Throughout your lifetime, you’ll likely go through several different stages that may necessitate you to manage your finances in a way that suits the specific situation you’re in. For example, if you just secured your first real career after graduating from college, your next logical financial step in life is likely to start putting money away towards a down payment on a house. Perhaps you’re getting closer to the end of your career and are starting to consider retirement, which means you’re likely going to start planning to downsize your life and prepare your finances for after you retire. No matter where you are in life, however, there are some basic financial tips you can use to help you succeed in any situation.
Have a Financial Calendar
Even if you are diligent about paying your bills on time every month, you can still benefit from having a financial calendar, which will help you keep track of expenses that come up every so often, such as quarterly taxes if you’re self-employed, property taxes if you own your own home or even annual routine home maintenance. A financial calendar can help you plan for these upcoming expenses so there aren’t any surprises or you don’t miss out on an expense because you didn’t have it written down.
Know Your Worth
Knowing your net worth is important to keep you on track with where you stand financially. Your net worth is the difference between your assets and debt and can fluctuate throughout your lifetime as you make more money, take on more bills, and accumulate more material wealth. It’s a good idea to have a good idea of your net worth at all times so you can assess what wealth you may pass on to loved ones when you’re gone.
Create Attainable Financial Goals
It can be difficult to get ahead if you try to tackle debt all at once. Instead, set attainable goals for yourself to keep you motivated and make it easier to achieve. Financial goals don’t always have to be about paying down debt, either. It’s okay to set other financial goals, such as saving up for a trip or home renovation, which requires you to put money aside. Having goals gives us something to work towards and can make budgeting your money more fun.
Keep Track of Your Credit Score
Your credit score is an important component of your financial wellness and you should have a good idea of what your score is at all times, not just when you’re about to make a big purchase. Your score shouldn’t really fluctuate that drastically from month to month, which is why keeping track of your score is important. If you notice a major change in your score, especially a negative one when you haven’t made any major purchases or debt payoffs, your identity could be compromised and someone may be using your credit information. You can check your free credit score to stay in the know about your credit and take action if something seems off.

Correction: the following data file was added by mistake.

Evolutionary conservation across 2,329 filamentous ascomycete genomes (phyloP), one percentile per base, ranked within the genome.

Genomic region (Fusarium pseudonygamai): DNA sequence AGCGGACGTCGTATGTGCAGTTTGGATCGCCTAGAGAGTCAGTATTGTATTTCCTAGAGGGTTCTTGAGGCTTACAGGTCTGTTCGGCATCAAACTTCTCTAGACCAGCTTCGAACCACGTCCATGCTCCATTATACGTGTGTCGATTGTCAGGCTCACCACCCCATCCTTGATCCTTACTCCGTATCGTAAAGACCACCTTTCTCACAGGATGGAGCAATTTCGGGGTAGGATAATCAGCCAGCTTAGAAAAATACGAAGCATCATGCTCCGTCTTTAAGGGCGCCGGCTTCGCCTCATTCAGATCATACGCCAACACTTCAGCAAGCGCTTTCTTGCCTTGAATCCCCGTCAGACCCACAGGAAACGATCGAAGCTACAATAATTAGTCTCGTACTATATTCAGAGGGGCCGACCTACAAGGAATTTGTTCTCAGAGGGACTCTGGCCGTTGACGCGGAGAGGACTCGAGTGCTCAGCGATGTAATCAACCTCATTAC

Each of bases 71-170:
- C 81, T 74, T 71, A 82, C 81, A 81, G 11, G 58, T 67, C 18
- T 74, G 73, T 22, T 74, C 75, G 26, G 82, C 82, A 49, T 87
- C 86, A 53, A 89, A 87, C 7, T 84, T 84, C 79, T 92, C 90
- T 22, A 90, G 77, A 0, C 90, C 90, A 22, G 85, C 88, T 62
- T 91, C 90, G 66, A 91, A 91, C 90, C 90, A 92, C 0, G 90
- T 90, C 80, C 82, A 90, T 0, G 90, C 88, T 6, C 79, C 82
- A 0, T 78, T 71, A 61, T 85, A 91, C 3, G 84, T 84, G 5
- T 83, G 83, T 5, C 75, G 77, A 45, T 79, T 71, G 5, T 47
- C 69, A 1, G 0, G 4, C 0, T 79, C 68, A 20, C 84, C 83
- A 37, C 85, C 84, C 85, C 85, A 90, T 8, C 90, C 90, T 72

Avoid Unnecessary Fees
Is your bank charging you a monthly fee just to have an account with them? Do you have to pay out a fee every time you make a change to your investments? Perhaps you’re paying other expenses that eat into your monthly budget, such as gym memberships you don’t use, subscriptions you haven’t taken advantage of, or cable when you don’t watch television. Examine all your spending each year to see where you’re paying extra fees and costs that could be avoided and make changes when you can, such as swapping to a bank with no fees or cutting the cord with cable.
Save Whatever you Can
You can never have too much savings, especially in accounts that are designed to be there when you need them in the future, such as your retirement account. Make sure that you have a good amount of savings by bumping up your 401k whenever you get a raise and automating a portion of your paycheck to go into a separate savings account that you don’t have easy access to. strive to have at least six months of your salary put away to help in case there’s an emergency. If you have a good portion of money in your emergency savings and your retirement account is on track, you may want to consider putting aside some extra money in investments.
You should be able to spend money on the things you enjoy, but that doesn’t mean that you should go overboard. Budget a portion of your paycheck for discretionary spending and use that money wisely. Many people are more invested in spending on experiences over things, for example, which can offer prolonged enjoyment long after the experience ends.
These suggestions can help you whether you’re just getting started with managing your finances or have been successfully managing them on your own for years. It’s always beneficial to keep learning about the different ways to help manage your finances efficiently to ensure that you are prepared for the road ahead and help set you up for future success.